In a previous post, we already talked about including serendipity in urban mobility. Let's take this a little bit further: imagine you are going on a city trip. During this city trip you will–we hope– have an open disposition to experiencing serendipity: it does not matter whether you’ll get on your next destination on time, as long as you are having an interesting experience. This makes the possibilities when designing such trip planner endless.
Serendipitous navigation instructions
Let’s start with your interaction with your phone. When using a traditional route planner, you’ll get step by step navigation instructions that are very precise: “After 100m, turn left”. This kind of design, we hypothesize, does not take advantage of your open disposition to serendipity. To the contrary: you will be fully consumed by your phone, trying to follow every navigation instruction word for word, step by step.
Instead, in the Serendipity Engine project, we propose presenting the user with more vague navigation instructions, that do take advantage of your willingness to experience serendipity. Take for example instructions that are easy to remember so you do not need to look at your phone while traveling, or instructions that will even make you interact with people around you.
One such navigation plan with increased potential for serendipity could be:
You arrived at the train station. Take the street with the platanus trees and continue until you arrive at the water. Follow the water upstream, where you’ll get a chance to spot Trumpeter Swans, to the heart of the city.
Behind the cathedral you’ll find lunch restaurants with options for your dietary constraints. After lunch, you’ll be interested to see the exposition on typography at the Museum of Modern Art, which is a 5 minute walk from this area.
To get back home, find your way back to the train station. Walking back takes about 40 minutes. Your train back home is 10 after each hour.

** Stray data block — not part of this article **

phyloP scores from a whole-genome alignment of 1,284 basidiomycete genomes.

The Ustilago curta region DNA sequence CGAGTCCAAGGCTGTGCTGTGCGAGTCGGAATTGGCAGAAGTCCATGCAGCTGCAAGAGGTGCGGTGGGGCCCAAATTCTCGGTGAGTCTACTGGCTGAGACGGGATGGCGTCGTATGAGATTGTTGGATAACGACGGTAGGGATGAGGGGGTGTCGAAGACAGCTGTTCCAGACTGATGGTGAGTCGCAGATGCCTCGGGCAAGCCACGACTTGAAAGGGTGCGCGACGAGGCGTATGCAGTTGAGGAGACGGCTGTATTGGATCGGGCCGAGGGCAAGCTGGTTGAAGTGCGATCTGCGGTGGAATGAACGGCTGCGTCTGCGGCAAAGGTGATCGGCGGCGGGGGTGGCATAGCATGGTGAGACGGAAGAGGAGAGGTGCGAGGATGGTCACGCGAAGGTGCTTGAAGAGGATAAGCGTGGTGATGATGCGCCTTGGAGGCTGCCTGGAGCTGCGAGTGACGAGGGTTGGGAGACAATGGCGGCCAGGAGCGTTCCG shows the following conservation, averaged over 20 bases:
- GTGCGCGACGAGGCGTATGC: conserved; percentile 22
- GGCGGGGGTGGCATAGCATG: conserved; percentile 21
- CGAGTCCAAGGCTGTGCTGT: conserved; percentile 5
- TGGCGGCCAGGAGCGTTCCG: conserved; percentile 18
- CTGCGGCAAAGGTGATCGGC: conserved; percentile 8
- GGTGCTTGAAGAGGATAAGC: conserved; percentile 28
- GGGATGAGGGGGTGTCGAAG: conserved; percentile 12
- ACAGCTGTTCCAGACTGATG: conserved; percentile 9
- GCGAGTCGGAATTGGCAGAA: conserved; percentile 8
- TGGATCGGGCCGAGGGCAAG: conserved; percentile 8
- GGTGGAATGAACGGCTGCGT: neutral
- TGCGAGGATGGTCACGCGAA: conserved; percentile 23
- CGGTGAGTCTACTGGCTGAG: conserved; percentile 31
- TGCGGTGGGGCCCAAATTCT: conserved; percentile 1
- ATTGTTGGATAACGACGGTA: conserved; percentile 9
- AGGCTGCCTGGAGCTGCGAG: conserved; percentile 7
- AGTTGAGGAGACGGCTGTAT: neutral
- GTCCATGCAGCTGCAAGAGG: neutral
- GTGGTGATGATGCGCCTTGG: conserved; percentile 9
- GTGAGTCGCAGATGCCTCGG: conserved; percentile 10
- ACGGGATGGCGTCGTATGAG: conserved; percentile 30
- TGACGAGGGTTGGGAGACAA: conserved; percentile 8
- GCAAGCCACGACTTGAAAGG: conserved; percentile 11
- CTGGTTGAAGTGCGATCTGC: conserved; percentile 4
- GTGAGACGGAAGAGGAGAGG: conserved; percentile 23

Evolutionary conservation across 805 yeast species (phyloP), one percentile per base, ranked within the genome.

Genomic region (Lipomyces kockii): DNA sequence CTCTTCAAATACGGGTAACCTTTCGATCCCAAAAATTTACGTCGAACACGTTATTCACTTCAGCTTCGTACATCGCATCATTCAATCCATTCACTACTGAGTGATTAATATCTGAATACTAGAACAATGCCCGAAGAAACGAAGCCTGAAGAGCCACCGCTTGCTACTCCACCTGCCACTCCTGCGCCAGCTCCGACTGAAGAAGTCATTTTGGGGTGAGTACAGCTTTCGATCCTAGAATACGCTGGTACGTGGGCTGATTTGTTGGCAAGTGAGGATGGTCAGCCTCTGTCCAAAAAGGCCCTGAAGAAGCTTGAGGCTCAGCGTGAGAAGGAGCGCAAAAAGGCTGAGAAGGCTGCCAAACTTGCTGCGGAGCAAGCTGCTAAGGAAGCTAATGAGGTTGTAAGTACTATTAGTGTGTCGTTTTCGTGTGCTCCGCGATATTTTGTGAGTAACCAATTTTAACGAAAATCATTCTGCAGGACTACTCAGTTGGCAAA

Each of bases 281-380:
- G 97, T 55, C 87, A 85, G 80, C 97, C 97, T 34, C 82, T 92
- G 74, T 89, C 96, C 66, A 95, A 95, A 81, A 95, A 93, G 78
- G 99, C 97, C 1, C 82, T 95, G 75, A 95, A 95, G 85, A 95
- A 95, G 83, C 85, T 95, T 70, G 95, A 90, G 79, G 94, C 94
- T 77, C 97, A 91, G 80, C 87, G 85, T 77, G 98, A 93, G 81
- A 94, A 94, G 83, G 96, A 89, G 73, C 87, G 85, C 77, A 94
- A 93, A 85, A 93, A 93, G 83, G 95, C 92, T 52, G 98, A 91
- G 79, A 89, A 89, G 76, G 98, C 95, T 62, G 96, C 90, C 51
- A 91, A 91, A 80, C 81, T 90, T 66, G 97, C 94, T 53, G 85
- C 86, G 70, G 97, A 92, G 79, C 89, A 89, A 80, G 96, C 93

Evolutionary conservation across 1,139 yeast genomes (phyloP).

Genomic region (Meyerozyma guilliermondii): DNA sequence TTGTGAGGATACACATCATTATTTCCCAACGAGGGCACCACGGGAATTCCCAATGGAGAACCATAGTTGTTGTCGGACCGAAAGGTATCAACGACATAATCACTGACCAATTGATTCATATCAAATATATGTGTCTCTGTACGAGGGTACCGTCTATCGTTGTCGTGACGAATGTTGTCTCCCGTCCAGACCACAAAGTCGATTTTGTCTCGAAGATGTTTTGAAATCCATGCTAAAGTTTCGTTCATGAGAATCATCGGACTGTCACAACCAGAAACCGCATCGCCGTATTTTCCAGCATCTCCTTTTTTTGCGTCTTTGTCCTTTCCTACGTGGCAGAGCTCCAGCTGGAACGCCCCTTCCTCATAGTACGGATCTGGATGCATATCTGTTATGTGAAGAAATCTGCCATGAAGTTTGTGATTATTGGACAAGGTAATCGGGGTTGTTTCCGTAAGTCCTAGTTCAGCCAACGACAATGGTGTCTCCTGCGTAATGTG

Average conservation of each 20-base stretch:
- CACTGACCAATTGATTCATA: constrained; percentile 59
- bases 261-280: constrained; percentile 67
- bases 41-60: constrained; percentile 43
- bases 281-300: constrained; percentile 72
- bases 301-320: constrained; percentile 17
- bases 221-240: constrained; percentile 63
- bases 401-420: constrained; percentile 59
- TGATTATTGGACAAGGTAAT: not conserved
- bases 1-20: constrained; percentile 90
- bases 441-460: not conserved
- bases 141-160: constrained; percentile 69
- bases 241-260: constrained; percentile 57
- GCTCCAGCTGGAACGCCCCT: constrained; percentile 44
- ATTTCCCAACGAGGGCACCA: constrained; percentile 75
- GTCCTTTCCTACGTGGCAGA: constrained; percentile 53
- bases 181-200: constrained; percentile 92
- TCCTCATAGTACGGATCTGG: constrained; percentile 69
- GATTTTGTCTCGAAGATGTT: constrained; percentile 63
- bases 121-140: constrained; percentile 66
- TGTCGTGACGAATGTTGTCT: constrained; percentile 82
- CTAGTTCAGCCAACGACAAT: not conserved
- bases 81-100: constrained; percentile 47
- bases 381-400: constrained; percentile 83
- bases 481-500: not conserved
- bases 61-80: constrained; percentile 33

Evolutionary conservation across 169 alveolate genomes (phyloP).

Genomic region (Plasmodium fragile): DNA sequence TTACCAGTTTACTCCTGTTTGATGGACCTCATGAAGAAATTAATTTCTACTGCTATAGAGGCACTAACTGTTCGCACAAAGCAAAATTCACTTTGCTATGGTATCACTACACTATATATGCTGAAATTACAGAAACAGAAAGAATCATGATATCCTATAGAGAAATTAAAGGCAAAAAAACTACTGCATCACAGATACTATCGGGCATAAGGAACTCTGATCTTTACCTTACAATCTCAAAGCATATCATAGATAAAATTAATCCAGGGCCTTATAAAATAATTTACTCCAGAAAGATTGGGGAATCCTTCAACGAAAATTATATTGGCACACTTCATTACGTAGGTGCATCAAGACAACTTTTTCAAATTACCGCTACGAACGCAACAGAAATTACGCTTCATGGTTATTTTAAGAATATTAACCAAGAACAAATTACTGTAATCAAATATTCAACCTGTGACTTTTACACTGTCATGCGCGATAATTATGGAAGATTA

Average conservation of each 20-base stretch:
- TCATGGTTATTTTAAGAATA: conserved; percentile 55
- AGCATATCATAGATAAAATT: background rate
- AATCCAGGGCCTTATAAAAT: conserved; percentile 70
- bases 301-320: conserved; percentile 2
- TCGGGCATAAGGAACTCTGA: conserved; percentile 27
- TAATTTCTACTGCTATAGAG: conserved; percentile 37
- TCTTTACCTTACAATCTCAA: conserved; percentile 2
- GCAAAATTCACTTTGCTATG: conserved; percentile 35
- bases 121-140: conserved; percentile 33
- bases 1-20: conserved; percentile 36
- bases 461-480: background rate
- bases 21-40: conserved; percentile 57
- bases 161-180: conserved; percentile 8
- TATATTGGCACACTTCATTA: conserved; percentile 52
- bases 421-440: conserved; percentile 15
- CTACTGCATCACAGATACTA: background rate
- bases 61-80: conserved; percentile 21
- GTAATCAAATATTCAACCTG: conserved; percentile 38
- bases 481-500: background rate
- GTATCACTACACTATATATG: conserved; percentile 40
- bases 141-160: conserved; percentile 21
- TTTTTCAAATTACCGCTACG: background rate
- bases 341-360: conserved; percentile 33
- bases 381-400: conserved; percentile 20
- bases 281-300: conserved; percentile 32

Serendipitous data discovery
At the heart of such navigational plan is serendipitous data discovery. Not only do we need to raise the potential serendipity in our navigation instructions, we also need it in the algorithms that crawl the web for potential datasets that could influence the navigation. A combination of personal data with open datasets can make all the difference here: in the above example, both the fact that you are potentially interested in birds, and the fact that there is a specific kind of bird in that city, need to be discovered and used.
The Solid project makes your personal data, at least with your agreement, reusable for other applications. That way, your personal data will become a great source for personalizing your experience on the Web. With the Comunica querying agent, we are able to perform Link Traversal based querying. A query planning algorithm will need to decide what the next link is that will be followed in order to continue executing the recommender engine. Deciding that next link can lead to surprising yet pleasant encounters.
In the Serendipity Engine project we will explore just that: can serendipity be taken into account while performing a link traversal algorithm on the Web?
Does this spark your interest?
We hope to meet you along our way, serendipitously or meticulously planned. You might increase the chances of staying informed about the Serendipity Engine project by subscribing to our newsletter or connecting on LinkedIn.
Any questions in the meantime? Feel free to contact us at firstname.lastname@example.org.
This post is written by IDLab (Ghent University). IDLab is mainly responsible for the work package on Data Discoverability. IDLab's main researchers on this project are Bryan-Elliott Tam and dr. Pieter Colpaert.
This text is intended for a general audience; if you are looking for a more in-depth discussion of some of the concepts, please refer to the linked academic publications. You may also want to check out the publications of our research team.
(Cover image by Conny Schneider)